Furniture became an important part of Franz West’s aesthetic output In the1980s. Although this work often incorporated interactive elements as a means of subverting traditional models, furniture in particular allowed him to create a space for visitors to rest and reflect on the artwork and their experience of it, thus privileging social interaction as a central component of his work.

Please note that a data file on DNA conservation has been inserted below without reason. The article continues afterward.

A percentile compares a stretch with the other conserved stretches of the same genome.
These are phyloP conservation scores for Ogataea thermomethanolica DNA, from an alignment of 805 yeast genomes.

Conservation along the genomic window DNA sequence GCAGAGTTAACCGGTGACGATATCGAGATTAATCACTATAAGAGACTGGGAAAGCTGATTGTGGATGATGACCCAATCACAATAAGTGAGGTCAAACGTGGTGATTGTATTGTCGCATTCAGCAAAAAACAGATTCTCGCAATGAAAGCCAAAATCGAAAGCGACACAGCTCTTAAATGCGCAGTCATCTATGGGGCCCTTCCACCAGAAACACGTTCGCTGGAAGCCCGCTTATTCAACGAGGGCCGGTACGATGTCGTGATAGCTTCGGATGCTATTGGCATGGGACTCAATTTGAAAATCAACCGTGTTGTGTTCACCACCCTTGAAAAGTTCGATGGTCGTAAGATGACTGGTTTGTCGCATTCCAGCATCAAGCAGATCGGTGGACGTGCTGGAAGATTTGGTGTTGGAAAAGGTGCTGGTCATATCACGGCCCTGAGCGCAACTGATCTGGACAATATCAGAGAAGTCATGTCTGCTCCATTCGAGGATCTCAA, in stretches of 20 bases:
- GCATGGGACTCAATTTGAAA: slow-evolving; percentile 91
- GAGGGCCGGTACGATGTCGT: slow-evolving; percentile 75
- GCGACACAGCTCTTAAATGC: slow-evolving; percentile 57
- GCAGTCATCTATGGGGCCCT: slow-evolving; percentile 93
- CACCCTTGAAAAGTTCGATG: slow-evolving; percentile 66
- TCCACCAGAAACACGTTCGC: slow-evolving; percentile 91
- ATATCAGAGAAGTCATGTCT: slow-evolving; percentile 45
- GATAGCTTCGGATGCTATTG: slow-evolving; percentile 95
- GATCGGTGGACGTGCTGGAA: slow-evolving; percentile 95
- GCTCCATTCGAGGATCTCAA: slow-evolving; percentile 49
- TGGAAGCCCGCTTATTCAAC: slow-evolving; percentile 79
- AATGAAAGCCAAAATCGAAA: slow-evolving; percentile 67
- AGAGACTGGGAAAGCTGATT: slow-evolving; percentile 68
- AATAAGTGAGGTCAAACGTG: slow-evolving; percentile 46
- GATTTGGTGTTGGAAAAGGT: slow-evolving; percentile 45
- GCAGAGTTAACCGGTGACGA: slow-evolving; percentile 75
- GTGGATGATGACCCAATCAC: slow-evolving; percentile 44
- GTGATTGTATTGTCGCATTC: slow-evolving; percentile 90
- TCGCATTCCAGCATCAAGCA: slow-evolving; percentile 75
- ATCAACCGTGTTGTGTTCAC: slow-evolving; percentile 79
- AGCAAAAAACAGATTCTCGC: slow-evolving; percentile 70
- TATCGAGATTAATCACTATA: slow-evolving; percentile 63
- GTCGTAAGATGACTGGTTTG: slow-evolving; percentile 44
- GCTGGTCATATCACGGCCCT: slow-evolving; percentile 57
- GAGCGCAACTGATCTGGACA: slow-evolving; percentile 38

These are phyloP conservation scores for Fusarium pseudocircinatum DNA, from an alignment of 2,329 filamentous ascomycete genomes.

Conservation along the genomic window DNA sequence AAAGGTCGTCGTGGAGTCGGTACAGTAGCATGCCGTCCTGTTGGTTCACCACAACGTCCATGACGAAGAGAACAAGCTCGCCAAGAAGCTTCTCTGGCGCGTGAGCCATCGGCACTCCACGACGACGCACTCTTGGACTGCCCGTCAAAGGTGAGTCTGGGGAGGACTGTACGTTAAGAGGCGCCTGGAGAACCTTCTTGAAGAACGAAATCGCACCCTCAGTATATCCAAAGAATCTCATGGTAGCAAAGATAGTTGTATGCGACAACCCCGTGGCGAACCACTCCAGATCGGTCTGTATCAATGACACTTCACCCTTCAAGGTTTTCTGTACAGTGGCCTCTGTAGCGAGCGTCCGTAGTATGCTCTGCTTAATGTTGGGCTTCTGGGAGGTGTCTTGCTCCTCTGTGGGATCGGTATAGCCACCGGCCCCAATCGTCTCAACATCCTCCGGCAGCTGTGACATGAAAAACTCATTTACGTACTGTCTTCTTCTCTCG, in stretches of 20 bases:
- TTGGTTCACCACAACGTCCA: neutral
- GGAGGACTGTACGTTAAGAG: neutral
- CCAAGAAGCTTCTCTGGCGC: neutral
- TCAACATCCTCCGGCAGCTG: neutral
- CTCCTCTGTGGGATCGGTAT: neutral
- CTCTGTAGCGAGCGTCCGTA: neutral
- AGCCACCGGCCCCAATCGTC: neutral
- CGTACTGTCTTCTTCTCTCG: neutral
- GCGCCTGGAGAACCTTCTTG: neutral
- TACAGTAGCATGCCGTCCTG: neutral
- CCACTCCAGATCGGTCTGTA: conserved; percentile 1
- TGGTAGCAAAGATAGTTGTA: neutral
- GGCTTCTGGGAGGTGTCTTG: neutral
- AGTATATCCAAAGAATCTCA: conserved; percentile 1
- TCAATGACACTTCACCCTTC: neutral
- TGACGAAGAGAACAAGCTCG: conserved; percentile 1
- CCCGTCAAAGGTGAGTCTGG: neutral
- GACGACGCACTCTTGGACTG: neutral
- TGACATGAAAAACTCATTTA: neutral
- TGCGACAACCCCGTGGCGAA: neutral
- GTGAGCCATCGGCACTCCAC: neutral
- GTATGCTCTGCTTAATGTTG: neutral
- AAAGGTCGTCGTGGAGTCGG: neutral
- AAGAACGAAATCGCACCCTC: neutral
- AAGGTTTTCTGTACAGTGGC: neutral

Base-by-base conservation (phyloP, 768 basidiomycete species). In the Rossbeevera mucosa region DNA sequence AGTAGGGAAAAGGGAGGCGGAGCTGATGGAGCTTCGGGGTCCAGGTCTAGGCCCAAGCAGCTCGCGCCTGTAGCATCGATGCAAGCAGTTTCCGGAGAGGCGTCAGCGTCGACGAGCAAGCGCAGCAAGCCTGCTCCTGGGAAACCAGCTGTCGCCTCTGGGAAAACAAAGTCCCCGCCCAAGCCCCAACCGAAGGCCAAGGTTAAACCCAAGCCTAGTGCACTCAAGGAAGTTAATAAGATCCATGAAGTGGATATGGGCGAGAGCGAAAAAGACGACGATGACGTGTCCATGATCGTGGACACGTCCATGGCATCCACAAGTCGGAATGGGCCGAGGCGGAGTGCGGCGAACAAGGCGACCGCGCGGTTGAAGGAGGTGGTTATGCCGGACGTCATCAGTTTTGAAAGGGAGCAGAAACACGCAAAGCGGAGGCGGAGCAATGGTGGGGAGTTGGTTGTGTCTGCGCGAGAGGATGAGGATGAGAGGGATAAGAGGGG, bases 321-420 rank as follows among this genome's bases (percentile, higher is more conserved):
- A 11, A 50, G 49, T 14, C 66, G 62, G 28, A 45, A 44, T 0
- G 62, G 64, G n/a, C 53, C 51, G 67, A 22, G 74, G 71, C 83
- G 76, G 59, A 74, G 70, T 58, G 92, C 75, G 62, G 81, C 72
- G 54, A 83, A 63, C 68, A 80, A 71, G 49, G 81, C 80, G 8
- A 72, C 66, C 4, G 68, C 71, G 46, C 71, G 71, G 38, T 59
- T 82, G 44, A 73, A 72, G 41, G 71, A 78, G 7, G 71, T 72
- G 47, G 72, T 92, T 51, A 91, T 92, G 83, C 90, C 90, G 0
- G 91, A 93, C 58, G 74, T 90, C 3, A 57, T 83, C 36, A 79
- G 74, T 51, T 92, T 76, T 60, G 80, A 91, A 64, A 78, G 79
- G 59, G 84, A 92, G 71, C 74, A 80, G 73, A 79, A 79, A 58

In the 1990s, West developed this concept further, executing several works that created variations on a lounge, cafe, theater, or lecture hall environment. A significant example of this body of work, 100 Stühle (100 Chairs) (1998), consists of 99 identical seats rendered in welded metal and dispersion, the hardened white appearance of which recalls West’s important Passstücke (Adaptives) of the 1970s and 80s. Following on the temporary installation of colorful, patterned seats “100 Days – 100 Guests” that he devised for the lecture hall designed by Heimo Zobernig at Documenta 10 in 1997, the present work was debuted as part of West’s 1999 solo exhibition at the Rooseum Center for Contemporary Art, Malmö, Sweden. While the original installation at Rooseum had 100 chairs, as suggested by the title, the artist deliberately and playfully removed one of the chairs for posterity.